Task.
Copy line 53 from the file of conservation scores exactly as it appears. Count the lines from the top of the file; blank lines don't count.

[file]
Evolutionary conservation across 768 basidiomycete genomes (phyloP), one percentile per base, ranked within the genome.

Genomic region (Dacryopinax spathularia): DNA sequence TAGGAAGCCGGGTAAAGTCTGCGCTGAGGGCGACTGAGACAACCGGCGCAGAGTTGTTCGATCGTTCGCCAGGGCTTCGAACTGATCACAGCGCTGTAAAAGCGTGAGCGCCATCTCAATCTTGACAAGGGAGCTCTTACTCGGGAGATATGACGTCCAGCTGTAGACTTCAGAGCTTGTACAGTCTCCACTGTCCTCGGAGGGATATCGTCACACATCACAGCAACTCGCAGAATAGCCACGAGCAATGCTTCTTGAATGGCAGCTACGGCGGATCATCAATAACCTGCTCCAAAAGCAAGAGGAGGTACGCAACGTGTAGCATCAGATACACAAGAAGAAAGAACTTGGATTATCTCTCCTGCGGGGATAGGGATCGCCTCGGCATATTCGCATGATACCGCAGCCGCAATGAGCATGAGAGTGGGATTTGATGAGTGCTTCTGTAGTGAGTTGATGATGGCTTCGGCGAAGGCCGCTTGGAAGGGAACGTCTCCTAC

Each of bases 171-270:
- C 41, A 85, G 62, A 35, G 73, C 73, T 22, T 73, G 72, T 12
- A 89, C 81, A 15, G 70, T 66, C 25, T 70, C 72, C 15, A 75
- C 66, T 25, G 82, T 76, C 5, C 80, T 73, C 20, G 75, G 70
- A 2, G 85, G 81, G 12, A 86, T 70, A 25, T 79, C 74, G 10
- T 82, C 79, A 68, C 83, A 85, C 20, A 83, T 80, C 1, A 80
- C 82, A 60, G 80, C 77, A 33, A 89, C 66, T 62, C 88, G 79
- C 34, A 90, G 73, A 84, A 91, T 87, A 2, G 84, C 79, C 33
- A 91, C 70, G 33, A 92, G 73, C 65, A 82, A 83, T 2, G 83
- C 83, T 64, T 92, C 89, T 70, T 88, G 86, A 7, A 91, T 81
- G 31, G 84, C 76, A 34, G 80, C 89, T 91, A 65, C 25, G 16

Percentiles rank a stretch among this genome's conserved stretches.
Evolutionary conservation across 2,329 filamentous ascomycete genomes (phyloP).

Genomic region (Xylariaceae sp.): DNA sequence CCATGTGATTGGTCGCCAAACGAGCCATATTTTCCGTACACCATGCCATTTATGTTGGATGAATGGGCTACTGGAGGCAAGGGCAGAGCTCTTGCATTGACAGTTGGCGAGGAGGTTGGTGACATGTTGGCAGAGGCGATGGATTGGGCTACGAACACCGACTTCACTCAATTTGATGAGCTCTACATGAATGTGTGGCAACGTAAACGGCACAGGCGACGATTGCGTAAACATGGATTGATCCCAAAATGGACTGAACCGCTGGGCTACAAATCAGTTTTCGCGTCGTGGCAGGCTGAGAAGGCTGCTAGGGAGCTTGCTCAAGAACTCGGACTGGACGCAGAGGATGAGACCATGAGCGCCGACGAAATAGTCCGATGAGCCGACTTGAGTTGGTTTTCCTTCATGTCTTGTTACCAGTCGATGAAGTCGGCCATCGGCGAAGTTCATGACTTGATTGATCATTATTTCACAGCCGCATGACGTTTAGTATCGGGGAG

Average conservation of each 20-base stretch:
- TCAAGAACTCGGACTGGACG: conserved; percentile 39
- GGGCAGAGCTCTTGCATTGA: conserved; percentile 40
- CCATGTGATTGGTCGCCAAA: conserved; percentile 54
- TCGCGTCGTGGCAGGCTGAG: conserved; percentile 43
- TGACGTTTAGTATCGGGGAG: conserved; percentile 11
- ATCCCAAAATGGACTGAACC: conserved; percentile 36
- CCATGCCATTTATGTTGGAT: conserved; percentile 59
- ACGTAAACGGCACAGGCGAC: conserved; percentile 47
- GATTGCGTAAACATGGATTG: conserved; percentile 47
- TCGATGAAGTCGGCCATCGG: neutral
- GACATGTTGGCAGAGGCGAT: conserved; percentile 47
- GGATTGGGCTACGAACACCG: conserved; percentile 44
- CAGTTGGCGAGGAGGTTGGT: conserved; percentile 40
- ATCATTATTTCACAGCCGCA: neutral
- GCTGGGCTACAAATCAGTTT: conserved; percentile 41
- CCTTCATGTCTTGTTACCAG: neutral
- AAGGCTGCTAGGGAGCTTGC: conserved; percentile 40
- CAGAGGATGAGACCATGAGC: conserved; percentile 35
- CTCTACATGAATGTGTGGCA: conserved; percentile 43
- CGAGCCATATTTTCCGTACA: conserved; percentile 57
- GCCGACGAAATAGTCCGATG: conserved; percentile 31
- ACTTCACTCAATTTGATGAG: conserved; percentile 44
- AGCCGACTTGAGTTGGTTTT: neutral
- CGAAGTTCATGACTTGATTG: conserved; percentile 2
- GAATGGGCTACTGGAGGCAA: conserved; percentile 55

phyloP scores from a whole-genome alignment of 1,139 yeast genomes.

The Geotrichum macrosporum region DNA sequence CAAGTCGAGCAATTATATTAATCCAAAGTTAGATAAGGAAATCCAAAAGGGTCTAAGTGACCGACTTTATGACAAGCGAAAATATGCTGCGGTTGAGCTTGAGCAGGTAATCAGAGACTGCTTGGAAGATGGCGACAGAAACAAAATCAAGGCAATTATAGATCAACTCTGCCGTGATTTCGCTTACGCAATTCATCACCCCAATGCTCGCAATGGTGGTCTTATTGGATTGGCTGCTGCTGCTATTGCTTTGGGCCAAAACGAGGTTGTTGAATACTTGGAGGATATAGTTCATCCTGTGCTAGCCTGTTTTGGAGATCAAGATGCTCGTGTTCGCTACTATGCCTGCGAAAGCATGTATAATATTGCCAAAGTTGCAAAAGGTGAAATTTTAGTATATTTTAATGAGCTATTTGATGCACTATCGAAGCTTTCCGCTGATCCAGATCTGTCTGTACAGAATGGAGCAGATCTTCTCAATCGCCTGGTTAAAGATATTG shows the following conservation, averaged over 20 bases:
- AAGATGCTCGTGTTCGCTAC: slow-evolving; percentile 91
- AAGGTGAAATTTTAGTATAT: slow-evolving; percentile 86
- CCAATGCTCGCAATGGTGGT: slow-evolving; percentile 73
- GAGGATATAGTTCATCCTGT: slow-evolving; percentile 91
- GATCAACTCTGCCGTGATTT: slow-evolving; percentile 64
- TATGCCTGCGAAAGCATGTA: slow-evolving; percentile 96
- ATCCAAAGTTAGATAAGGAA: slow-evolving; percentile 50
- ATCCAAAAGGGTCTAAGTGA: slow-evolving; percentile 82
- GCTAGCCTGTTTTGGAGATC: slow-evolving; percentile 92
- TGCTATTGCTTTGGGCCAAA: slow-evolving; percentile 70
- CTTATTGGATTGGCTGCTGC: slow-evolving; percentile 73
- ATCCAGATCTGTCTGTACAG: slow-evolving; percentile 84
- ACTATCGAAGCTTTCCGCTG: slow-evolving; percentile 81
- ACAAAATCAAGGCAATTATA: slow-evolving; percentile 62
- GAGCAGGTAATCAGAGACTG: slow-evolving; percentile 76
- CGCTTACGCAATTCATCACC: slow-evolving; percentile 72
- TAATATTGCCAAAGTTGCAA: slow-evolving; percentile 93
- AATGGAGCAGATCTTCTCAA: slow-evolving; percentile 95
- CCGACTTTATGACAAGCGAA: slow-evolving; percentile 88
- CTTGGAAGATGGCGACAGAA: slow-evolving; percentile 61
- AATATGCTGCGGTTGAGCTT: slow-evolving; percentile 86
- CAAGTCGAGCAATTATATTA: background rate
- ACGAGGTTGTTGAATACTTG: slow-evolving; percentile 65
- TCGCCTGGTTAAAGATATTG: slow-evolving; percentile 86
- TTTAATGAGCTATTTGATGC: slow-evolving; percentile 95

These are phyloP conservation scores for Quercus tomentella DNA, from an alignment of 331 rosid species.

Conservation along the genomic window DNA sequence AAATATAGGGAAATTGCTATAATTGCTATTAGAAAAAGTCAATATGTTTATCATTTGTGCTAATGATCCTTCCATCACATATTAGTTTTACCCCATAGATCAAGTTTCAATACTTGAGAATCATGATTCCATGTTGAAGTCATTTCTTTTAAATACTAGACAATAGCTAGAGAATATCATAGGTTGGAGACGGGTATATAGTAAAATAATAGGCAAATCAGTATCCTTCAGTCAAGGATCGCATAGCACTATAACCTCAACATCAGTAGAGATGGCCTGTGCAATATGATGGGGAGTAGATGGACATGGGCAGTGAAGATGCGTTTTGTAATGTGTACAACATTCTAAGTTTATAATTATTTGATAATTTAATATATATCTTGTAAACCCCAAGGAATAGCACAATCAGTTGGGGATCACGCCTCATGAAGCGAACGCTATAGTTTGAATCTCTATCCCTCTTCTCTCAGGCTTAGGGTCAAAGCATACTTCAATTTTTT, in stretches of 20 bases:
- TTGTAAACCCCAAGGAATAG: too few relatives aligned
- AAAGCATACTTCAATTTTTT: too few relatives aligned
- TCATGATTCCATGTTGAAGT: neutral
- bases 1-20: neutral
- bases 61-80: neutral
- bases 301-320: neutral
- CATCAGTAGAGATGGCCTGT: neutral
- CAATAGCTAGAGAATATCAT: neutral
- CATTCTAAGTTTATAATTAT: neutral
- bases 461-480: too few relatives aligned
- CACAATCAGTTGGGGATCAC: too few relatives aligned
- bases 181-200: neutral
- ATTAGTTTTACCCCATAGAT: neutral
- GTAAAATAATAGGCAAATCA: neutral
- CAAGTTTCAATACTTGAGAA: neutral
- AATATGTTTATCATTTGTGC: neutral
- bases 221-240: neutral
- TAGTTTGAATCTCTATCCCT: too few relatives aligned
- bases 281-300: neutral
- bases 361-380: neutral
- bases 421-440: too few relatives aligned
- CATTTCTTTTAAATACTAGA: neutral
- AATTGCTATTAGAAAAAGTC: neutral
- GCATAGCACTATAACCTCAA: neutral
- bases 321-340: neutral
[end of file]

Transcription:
- GCTAGCCTGTTTTGGAGATC: slow-evolving; percentile 92